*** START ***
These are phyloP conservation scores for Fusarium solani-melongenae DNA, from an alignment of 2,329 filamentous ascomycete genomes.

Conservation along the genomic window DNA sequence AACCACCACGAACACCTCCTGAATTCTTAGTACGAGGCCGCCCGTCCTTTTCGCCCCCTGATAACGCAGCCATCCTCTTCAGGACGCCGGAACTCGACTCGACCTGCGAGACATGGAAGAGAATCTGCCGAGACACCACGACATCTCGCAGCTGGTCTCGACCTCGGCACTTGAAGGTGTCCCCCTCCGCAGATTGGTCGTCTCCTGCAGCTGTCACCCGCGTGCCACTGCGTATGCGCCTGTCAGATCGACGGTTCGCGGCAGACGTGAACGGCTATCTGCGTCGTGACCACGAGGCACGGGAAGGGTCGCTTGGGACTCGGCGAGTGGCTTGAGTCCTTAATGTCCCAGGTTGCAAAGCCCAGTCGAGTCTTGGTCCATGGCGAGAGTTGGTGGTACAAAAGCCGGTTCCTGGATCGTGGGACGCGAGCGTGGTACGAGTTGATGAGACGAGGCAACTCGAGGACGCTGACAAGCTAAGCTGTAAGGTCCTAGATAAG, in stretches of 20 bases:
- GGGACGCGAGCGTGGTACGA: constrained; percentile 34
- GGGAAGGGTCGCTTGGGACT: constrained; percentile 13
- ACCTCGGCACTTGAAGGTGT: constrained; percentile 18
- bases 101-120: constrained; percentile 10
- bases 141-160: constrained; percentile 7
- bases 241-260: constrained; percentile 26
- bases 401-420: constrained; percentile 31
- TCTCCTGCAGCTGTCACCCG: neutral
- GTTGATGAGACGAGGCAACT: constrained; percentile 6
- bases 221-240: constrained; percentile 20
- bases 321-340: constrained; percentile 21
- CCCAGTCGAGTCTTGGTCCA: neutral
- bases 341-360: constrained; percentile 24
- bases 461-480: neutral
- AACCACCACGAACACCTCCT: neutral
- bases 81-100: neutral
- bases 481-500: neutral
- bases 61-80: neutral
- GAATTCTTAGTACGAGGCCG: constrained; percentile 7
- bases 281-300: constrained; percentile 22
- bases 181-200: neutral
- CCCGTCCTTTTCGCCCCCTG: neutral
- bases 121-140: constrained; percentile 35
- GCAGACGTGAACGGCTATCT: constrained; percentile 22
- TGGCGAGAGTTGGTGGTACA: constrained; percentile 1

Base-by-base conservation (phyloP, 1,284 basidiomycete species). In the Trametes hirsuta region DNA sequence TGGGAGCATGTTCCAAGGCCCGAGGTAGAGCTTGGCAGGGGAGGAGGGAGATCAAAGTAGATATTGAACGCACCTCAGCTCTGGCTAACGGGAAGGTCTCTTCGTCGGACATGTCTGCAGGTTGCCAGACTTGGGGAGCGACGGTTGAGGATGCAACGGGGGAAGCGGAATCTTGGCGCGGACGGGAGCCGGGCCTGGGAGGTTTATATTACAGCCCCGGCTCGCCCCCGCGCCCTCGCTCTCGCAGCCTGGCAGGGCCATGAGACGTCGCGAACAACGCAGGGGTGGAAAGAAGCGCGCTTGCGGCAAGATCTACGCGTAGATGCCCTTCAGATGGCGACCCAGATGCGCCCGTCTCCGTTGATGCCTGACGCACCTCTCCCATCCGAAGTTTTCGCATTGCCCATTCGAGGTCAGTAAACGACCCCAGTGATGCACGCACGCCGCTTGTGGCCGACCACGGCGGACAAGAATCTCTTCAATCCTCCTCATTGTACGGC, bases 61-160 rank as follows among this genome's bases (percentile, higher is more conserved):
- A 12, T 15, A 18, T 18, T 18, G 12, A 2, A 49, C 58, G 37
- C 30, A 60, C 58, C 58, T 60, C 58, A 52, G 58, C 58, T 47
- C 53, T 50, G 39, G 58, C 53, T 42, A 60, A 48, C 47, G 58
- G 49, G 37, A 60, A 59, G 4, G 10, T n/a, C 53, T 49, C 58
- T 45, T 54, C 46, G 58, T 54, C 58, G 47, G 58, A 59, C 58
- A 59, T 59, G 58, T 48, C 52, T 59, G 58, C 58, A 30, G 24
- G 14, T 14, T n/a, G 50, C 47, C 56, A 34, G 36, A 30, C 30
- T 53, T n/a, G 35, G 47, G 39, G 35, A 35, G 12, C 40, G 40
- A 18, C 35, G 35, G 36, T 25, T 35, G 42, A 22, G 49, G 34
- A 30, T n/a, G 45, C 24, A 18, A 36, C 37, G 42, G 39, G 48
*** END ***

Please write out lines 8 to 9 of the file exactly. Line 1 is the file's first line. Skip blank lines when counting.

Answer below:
- bases 241-260: constrained; percentile 26
- bases 401-420: constrained; percentile 31